\[ \left [ \begin {array}{ccc|c} 1 & 1 & 1 & 1 \\ 0 & 0 & 1 & 2 \\ 0 & 1 & 0 & 3 \end {array} \right ] \nonumber \]

Swap rows 2 and 3.

\[ \left [ \begin {array}{ccc|c} 1 & 1 & 1 & 1 \\ 0 & 1 & 0 & 3 \\ 0 & 0 & 1 & 2 \end {array} \right ] \nonumber \]

Subtract the last row from the first, then subtract the second row from the first.

\[ \left [ \begin {array}{ccc|c} 1 & 0 & 0 & -4 \\ 0 & 1 & 0 & 3 \\ 0 & 0 & 1 & 2 \end {array} \right ] \nonumber \]

If we think about what equations this augmented matrix represents, we see that \( x_1 = -4, x_2 = 3 \) and \( x_3 = 2 \). We try this solution in the original system and, voilà, it works!

Check that the solution above really solves the given equations.

We write this equation in matrix notation as \[A \vec{x} = \vec{b} , \nonumber \] where \(A\) is the matrix \(\left[ \begin{smallmatrix} 2 & 2 & 2 \\ 1 & 1 & 3 \\ 1 & 4 & 1 \end{smallmatrix} \right]\) and \(\vec{b}\) is the vector \(\left[ \begin{smallmatrix} 2 \\ 5 \\ 10 \end{smallmatrix} \right]\). The solution can also be computed via the inverse, \[\vec{x} = A^{-1} A \vec{x} = A^{-1} \vec{b} . \nonumber \]

It is possible that the solution is not unique, or that no solution exists. It is easy to tell if a solution does not exist. If during the row reduction you come up with a row where all the entries except the last one are zero (the last entry in a row corresponds to the right-hand side of the equation), then the system is *inconsistent* and has no solution. For example, for a system of 3 equations and 3 unknowns, if you find a row such as \([\,0 \quad 0 \quad 0 ~\,|\,~ 1\,]\) in the augmented matrix, you know the system is inconsistent. That row corresponds to \(0=1\).

You generally try to use row operations until the following conditions are satisfied. The first (from the left) nonzero entry in each row is called the *leading entry*.

- The leading entry in any row is strictly to the right of the leading entry of the row above.
- Any zero rows are below all the nonzero rows.
- All leading entries are \(1\).
- All the entries above and below a leading entry are zero.

Such a matrix is said to be in *reduced row echelon form*. The variables corresponding to columns with no leading entries are said to be *free variables*. Free variables mean that we can pick those variables to be anything we want and then solve for the rest of the unknowns.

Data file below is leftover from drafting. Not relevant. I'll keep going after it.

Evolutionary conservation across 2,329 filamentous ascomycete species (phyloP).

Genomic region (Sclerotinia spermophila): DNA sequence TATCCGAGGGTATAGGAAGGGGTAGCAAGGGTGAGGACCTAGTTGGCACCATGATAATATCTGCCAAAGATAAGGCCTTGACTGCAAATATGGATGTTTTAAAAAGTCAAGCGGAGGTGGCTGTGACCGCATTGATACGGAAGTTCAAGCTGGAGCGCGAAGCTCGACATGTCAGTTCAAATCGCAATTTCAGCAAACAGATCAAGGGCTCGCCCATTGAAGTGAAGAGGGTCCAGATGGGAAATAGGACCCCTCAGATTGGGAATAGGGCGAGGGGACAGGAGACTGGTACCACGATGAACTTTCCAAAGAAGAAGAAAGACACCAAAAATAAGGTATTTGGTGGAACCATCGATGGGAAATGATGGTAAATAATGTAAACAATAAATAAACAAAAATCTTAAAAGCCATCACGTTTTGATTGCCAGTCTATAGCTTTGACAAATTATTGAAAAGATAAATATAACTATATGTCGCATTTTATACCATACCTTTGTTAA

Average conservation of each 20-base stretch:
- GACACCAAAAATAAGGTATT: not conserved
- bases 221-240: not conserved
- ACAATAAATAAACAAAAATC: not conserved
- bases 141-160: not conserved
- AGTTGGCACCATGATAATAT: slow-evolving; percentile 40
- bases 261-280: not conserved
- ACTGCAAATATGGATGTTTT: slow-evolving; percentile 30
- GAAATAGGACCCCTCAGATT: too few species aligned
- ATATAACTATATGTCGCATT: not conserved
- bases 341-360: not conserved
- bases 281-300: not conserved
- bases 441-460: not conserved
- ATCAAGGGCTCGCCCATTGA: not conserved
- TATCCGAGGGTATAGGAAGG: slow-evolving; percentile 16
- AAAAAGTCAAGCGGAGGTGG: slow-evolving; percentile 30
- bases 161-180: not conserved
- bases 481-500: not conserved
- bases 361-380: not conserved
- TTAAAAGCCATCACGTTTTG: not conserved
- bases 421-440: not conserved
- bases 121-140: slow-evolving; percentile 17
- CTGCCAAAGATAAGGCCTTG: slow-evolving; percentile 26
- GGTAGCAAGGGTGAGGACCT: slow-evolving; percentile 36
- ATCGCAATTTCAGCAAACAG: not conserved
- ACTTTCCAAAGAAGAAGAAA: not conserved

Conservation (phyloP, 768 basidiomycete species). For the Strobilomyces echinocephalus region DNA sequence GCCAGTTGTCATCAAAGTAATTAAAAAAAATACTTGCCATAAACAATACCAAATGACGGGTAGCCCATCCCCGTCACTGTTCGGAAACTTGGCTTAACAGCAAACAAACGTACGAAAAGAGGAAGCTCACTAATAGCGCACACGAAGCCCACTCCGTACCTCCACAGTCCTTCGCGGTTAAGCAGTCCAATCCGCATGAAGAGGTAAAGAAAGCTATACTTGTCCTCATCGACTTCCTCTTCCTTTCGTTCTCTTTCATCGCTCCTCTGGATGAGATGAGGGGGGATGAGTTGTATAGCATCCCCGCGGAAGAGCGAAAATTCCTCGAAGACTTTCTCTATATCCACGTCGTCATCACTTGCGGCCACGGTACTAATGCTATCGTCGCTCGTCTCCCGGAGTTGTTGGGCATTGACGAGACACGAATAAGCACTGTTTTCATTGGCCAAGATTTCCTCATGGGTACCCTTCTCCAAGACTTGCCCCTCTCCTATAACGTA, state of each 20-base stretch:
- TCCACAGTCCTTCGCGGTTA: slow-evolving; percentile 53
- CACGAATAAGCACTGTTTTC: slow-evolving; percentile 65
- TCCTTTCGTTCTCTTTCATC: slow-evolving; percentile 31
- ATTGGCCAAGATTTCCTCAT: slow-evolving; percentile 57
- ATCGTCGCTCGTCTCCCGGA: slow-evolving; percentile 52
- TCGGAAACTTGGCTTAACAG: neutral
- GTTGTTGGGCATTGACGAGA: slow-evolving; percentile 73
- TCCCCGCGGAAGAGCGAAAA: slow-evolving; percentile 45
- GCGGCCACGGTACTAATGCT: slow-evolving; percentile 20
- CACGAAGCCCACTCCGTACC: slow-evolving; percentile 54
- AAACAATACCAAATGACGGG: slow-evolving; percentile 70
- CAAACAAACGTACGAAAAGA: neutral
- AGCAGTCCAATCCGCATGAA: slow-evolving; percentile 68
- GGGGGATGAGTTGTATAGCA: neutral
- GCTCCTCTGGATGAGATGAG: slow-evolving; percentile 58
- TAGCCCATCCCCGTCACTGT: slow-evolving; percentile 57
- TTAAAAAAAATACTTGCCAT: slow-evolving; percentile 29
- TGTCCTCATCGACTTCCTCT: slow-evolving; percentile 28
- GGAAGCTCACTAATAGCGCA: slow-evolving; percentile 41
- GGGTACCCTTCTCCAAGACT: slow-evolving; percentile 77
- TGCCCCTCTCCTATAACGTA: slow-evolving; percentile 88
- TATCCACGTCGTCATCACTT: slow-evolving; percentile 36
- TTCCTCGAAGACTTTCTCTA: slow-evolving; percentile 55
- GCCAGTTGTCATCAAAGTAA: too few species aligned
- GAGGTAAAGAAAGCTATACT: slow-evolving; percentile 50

The following augmented matrix is in reduced row echelon form.

\[ \left [ \begin {array}{ccc|c} 1 & 2 & 0 & 3 \\ 0 & 0 & 1 & 1 \\ 0 & 0 & 0 & 0 \end {array} \right ] \nonumber \]

Suppose the variables are \( x_1, x_2\) and \(x_3\). Then \(x_2\) is the free variable, \( x_1 = 3 - 2x_2\), and \( x_3 = 1\).

On the other hand if during the row reduction process you come up with the matrix

\[ \left [ \begin {array}{ccc|c} 1 & 2 & 13 & 3 \\ 0 & 0 & 1 & 1 \\ 0 & 0 & 0 & 3 \end {array} \right ] \nonumber \]

there is no need to go further. The last row corresponds to the equation \( 0x_1 + 0x_2 + 0x_3 = 3 \), which is preposterous. Hence, no solution exists.

## Computing the Inverse

If the coefficient matrix is square and there exists a unique solution \( \vec {x} \) to \( A \vec {x} = \vec {b} \) for any \( \vec {b} \), then \( A\) is invertible. In fact by multiplying both sides by \( A^{-1} \) you can see that \( \vec {x} = A^{-1} \vec {b} \). So it is useful to compute the inverse if you want to solve the equation for many different right hand sides \( \vec {b}\).

The \( 2 \times 2 \) inverse can be given by a formula, but it is also not hard to compute inverses of larger matrices. While we will not have too much occasion to compute inverses for larger matrices than \( 2 \times 2\) by hand, let us touch on how to do it. Finding the inverse of \(A\) is actually just solving a bunch of linear equations. If we can solve \( A \vec {x}_k = \vec {e}_k\) where \( \vec {e}_k \) is the vector with all zeros except a 1 at the \( k^{th} \) position, then the inverse is the matrix with the columns \( \vec {x}_k \) for \( k = 1, \dots , n \) (exercise: why?). Therefore, to find the inverse we can write a larger \(n \times 2n \) augmented matrix \( [ A \mid I ] \), where \(I\) is the identity. We then perform row reduction. The reduced row echelon form of \( [ A \mid I ] \) will be of the form \( [ I \mid A^{-1} ] \) if and only if \(A\) is invertible. We can then just read off the inverse \( A^{-1}\).